Alternative Materials and Methods for Construction of Native Fishing Boats

Alternative Materials and Methods for
the Construction of Native Fishing Boats

*****Under Construction******* 19 May 1997


As markets for recreational craft go into a no or slow growth period it is only natural for the recreational boat building industry to begin to look elsewhere for growth. One potential area is the mass production of fishing boats for natives. As rural parts of the world become more industrialized and as the availability of "good wood" for the construction of native fishing craft decreases, the demand for another source for native fishing boats is beginning to emerge. A variety of different craft are utilized by natives (canoes, small outboard powered canoes, small inboard powered trawlers). A great deal of research has already been done in this area by a special United Nations group. Additionally, several new technologies may lend themselves to economically forming and constructing crafts of this nature. This report will provide some basic information and numerous references in this area. Those interested in more in depth information can contact us directly by E-mail at or give us a call at (800) 443-6543.

United Nations FAO

A major information source in this area is the FAO (Food and Agriculture Organization of the United Nations headquartered in Rome Italy. Their fisheries department has done a great deal of research in this area and printed many excellent resources. Some of them are listed below along with their call numbers at the Oklahoma State University Library. Most of their work focuses on 10-17 meter craft for net fishing but many also discuss smaller "canoe like" craft. With the exception of the 1972 Ferro-Cement publication, all are soft back. The 1972 work was bound by Fishing News (Books)Ltd. Information about many of the FAO publications below is available from their gopher tech paper site. Use the technical paper numbers listed with the publications below to find the particular paper you are interested in.

You can try to obtain the FAO reports from a major library, by interlibrary loan, or from the FAO itself.

The FAO Fisheries Dept. actually has a small island developing states program which might provide some help and resources for the development of craft.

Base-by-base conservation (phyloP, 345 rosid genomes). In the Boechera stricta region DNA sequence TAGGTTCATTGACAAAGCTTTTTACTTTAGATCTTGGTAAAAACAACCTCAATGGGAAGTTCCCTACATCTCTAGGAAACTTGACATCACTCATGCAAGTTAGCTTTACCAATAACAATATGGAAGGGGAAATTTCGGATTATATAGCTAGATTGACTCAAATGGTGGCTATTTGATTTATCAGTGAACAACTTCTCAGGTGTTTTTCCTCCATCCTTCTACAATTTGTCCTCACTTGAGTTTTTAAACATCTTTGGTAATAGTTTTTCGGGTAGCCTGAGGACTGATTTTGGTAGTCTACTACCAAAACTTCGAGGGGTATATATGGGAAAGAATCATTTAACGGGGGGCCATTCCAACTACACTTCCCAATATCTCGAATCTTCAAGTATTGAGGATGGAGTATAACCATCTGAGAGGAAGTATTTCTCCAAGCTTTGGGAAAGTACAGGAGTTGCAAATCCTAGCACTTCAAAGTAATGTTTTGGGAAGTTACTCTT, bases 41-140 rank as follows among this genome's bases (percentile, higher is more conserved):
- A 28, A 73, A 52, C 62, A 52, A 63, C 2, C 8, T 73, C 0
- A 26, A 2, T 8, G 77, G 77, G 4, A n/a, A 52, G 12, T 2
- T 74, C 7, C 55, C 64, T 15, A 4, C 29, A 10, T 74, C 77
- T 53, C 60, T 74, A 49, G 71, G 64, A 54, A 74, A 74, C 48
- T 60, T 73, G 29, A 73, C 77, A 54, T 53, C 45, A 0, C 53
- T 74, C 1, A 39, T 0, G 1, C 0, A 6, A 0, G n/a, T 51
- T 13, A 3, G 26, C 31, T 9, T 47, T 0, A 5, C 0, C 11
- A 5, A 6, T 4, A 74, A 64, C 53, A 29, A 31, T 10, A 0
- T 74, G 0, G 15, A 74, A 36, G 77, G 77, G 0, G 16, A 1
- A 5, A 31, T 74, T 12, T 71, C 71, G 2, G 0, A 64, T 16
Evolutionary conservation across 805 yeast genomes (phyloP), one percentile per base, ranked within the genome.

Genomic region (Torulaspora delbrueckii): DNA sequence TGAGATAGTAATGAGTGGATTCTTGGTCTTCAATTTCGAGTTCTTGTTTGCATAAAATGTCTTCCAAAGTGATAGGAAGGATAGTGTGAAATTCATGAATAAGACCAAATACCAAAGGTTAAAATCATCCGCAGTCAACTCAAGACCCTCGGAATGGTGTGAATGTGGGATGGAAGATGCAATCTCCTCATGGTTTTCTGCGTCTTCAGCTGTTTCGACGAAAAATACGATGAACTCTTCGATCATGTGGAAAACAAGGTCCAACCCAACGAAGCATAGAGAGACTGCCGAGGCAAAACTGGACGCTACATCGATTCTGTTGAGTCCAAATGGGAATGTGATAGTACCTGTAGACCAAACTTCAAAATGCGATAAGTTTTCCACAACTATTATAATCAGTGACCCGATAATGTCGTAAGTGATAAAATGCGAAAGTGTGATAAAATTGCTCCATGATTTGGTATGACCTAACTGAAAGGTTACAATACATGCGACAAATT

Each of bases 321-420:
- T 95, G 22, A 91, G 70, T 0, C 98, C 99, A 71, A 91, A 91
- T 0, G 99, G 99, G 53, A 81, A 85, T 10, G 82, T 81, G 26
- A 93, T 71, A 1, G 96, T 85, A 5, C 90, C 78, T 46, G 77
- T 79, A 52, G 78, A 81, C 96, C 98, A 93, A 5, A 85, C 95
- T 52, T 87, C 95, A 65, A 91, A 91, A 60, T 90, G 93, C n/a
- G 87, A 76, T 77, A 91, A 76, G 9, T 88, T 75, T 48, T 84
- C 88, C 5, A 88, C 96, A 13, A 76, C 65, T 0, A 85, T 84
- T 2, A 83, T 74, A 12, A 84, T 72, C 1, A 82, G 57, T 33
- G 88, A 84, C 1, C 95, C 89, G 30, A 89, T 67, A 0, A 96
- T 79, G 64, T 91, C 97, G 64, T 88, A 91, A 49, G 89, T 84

Another Ferro-Cement Boat Building Book

For those wanting to know more about Ferro-Cement boat production, Databoat makes a book available titled Ferro-Cement: Design Techniques and Application by Bruce Bingham in 1974. 444pgs..

U.S. Military Solicitation

The U.S. military has been developing several RIB's (Rigid Inflatable Boat's) for high load carrying. A current solicitation for such a craft is copied below. Most of these are flat bottom craft and many have been built by Zodiac. They are usually propelled by outboards, ducted outboards, jets, or stern drives.

OBJECTIVE: Propel a 15-foot rubber inflatable boat in the open ocean loaded with 2000 pounds at 18 knots in sea state three. Provide responsive propulsion in transitioning the surf zone and during slow speed maneuvers.

DESCRIPTION: The propulsion system must be safe for people in the water near the boat. The propulsion system shall be light weight with an objective of less than 140 pounds. It is desired that the system be capable of being submersed to a minimum depth of 75 feet of sea water for a minimum of 12 hours with preparation. After submersion the system shall be started without tools in 3-6 minutes and the system shall function properly. The system is desired to have a fuel economy of 3.5 NM per gallon of fuel. The system is desired to have a mean time to repair of 4 hours and a mean time between failures of 200 hours.